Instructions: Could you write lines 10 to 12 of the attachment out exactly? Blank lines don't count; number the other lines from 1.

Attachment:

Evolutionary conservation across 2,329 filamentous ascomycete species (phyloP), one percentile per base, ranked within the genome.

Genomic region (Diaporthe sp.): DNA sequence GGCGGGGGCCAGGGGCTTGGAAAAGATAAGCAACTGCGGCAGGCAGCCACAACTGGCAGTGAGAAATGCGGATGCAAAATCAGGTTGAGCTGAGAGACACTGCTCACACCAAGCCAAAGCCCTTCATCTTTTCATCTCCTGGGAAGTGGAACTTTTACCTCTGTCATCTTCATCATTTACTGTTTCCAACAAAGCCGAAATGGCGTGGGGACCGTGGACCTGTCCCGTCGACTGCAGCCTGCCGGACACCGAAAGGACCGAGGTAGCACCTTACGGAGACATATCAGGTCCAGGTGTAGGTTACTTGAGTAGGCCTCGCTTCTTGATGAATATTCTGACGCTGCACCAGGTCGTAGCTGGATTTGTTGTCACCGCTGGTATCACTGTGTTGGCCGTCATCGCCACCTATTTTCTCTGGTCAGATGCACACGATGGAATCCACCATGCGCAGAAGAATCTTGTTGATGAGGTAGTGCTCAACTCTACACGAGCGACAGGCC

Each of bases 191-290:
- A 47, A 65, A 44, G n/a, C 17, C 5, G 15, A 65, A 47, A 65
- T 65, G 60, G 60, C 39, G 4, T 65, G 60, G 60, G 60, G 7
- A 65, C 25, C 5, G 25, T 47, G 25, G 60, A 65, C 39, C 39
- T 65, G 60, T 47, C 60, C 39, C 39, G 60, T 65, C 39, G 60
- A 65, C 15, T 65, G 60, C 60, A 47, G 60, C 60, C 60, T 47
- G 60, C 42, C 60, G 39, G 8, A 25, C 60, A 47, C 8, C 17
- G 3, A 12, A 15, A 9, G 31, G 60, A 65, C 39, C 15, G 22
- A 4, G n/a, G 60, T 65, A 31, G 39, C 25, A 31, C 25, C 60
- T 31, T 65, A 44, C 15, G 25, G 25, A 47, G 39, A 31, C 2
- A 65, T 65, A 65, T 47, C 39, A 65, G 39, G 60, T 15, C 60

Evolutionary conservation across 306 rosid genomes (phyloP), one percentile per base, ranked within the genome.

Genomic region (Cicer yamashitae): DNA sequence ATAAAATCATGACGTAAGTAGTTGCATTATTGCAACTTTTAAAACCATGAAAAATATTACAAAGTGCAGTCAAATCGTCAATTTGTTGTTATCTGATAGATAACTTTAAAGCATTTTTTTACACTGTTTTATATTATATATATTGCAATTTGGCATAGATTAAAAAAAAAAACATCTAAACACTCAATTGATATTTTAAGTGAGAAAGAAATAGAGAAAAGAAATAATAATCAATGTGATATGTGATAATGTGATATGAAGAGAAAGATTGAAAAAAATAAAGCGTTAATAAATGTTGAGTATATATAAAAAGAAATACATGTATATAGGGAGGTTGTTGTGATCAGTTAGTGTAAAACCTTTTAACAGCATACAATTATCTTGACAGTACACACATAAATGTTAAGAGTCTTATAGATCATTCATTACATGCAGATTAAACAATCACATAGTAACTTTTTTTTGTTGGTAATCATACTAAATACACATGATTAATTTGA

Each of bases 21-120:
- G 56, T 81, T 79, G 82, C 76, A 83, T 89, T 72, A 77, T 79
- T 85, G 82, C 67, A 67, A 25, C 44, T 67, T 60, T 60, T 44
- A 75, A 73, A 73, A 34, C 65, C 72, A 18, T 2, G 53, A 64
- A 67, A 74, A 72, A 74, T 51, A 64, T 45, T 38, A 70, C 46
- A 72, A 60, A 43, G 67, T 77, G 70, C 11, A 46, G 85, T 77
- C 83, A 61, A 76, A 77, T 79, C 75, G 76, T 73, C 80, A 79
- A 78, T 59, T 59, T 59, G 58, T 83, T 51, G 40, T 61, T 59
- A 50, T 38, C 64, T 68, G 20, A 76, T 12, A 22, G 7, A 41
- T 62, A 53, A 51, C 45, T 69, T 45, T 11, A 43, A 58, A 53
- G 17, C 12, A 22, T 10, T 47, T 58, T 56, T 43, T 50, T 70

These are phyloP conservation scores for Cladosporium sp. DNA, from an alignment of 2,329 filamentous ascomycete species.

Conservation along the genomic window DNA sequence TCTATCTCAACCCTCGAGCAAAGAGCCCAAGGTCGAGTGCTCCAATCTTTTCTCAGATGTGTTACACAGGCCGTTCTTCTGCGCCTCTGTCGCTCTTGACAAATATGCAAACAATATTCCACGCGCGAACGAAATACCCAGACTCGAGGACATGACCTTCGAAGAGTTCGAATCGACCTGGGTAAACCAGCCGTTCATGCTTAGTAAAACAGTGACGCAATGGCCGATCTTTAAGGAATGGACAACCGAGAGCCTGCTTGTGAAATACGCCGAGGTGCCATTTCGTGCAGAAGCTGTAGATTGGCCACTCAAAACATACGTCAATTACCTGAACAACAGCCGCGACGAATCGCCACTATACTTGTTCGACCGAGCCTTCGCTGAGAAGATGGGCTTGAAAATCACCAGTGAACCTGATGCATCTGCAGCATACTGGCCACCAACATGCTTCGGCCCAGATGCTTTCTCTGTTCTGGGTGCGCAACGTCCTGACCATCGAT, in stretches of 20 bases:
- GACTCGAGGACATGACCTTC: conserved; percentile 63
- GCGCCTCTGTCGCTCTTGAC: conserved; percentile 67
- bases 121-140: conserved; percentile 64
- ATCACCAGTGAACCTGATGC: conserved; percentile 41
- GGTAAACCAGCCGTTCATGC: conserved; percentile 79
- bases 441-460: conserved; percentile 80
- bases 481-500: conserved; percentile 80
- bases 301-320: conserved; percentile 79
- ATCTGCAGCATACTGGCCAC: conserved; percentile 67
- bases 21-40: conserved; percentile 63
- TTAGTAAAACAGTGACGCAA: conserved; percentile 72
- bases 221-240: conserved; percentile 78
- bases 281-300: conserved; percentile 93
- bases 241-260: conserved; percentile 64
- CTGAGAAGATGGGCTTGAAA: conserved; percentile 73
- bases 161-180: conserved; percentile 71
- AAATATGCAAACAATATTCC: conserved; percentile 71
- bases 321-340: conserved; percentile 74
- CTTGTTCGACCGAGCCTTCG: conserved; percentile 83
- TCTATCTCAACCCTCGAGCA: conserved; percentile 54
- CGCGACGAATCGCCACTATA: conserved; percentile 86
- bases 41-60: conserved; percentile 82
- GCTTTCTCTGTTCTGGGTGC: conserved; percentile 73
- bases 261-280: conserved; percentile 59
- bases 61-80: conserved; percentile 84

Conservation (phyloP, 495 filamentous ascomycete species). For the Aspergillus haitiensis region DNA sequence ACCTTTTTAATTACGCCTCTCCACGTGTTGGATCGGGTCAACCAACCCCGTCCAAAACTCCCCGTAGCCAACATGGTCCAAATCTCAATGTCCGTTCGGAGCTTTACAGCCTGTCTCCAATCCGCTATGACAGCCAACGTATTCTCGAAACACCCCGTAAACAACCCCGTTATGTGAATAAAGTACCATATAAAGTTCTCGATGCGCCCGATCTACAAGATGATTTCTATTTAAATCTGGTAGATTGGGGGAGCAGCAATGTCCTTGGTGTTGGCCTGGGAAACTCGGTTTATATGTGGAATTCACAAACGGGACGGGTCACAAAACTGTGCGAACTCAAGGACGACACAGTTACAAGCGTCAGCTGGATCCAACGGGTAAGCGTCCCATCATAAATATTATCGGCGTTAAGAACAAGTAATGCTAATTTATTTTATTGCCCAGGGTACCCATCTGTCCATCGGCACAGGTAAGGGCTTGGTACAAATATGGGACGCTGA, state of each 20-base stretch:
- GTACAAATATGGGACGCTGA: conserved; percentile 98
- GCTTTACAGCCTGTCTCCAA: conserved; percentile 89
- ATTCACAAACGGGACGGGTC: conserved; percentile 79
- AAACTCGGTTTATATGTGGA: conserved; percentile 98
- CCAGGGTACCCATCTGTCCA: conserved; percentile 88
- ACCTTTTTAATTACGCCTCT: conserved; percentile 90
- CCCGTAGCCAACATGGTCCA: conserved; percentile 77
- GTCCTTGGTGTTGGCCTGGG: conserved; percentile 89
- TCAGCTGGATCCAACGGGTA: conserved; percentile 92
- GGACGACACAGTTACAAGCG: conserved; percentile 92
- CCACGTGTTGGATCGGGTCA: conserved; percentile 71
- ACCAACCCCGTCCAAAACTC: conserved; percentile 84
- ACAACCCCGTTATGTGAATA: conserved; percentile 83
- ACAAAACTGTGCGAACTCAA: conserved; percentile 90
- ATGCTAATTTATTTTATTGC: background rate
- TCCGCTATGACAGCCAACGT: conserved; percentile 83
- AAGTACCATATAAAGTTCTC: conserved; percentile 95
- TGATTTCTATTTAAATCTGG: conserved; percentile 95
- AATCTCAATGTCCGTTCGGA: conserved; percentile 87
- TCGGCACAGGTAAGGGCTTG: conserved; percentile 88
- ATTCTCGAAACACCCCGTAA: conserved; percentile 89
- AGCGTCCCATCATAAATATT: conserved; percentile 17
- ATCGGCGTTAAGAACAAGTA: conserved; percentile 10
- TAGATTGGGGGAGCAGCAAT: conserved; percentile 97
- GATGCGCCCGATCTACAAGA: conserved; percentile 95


- G 3, A 12, A 15, A 9, G 31, G 60, A 65, C 39, C 15, G 22
- A 4, G n/a, G 60, T 65, A 31, G 39, C 25, A 31, C 25, C 60
- T 31, T 65, A 44, C 15, G 25, G 25, A 47, G 39, A 31, C 2